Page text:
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Motor City College Of Musical Knowledge

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A Professor of Street Level Philosophy at our sister institution, the School of Hard Knocks, was once fond of saying, "It's just as important to know where you're coming from as it is to know where you're going."

This is probably the best answer to the question, "Why study history?" that we have ever heard.

We at the Motor City College of Musical Knowledge believe that the study of our musical roots is an essential part of all serious study. Music reflects everything in society and its effect on the artists who-create it, all at once.

Experience being the best teacher, our program calls for the student to: 1) check out the scene, and 2) get out into it.

Of course, most of you are already quite familiar with all of this. Let us proceed, then. This week:

*The musical organization known as Tribe appears every Friday and Saturday at the downtown club known as Lindsay's House of Minority Employees, starting Oct. 8. For an idea of their musical depth, consider that tenor saxophonist Wendell Harrison got an early start with the Ray Charles Band and Hank Crawford; trumpet/cornetist Charles Moore has played with all of the contemporary Detroit jazz greats as well as folks like Archie Shepp and Roswell Rudd; bassist Rod Hicks and drummer George Davidson were the rhythm section for Aretha Franklin, Paul Butterfield, and many others of that caliber. Lindsay's HOME is across the street from Traffic Court (a place which, otherwise, is to be avoided) . . .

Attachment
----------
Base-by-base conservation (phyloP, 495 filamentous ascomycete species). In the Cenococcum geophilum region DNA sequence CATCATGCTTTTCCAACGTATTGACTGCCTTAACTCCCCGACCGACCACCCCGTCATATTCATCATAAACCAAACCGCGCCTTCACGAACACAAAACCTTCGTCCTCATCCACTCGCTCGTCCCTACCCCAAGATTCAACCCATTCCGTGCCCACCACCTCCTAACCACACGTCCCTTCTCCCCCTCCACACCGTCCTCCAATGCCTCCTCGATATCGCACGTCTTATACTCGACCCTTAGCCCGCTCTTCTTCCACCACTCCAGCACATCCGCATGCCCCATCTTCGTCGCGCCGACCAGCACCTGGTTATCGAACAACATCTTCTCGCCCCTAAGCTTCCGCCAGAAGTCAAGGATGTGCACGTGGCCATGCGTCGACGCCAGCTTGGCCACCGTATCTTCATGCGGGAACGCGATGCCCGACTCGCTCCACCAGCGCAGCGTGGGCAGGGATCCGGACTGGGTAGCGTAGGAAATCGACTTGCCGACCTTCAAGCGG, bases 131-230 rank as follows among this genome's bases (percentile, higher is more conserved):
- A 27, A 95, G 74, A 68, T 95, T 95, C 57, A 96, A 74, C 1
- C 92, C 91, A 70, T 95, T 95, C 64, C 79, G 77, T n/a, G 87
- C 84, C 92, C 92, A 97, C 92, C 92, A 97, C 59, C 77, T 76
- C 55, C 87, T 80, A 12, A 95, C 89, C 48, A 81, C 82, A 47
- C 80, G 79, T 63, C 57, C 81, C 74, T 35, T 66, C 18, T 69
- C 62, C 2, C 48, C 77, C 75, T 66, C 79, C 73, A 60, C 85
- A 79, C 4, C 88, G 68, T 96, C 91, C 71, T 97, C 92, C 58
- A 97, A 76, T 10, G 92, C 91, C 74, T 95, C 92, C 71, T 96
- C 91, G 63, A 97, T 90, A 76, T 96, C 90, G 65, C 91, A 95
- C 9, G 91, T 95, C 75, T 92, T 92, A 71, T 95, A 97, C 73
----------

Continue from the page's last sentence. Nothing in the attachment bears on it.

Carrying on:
It is to the great benefit of Ann Arbor residents that a band like Mixed Bag plays in their area so often. They have the same kind of heavy karma, and heavy music, as Tribe- and Motor City people get a chance to check them out Oct. 8 at the U of M Dearborn's Just Jazz series, held on the campus at Greenfield and Ford Rd.

Speaking of heavy music, the man who invented the term makes his first area appearance since packing Pon-Met, this Friday at EMU's Bowen Fieldhouse. Thas' right, Bob Seger and the Silver Bullet Band help celebrate homecoming in Ypsi, Oct. 8.

Dennis Rowland and Luv speak for yet another genre of music (and oh-so-eloquently) at Dummy George's Lounge at W. Six Mile just east of Meyers.

*The very interesting Community Music series held weekly at the First Unitarian Church near the WSU campus has a special treat this Sunday Oct. 10 with II-V-1, a 15-piece jazz unit that will explore the fruitful efforts of Count Basie, Duke Ellington, and Tadd Dameron. Low cover, at Cass and Forest.

*Also in the Wayne campus area, the tidy little Gnu Joint bar (Cass and Palmer) now features a full schedule of nightly Detroit Blues, with Baby Boy Warren on Fri. and Sat., Mr. Bo Blues Trio Tues., Bobo Jenkins on Sun. and Mon., and the Copeland Blues Band Wed. and Thur.

Venerable jazz pianist Bill Evans graces East Lansing two nights in a row, Oct. 8-9, through the auspices of Showcase Jazz at the Erikson Kiva, MSU.

Grant Green is serving his jazz grits at Baker's until Oct. 10 and then picker George Benson returns in concert at HilI Auditorium, Ann Arbor, Oct. 13; Al ("Show and Tell") Wilson (we are told) is at King's Row Oct. 7-1 2; and the Fantastic Four wail at Ethel's funky palace starting Oct. 8.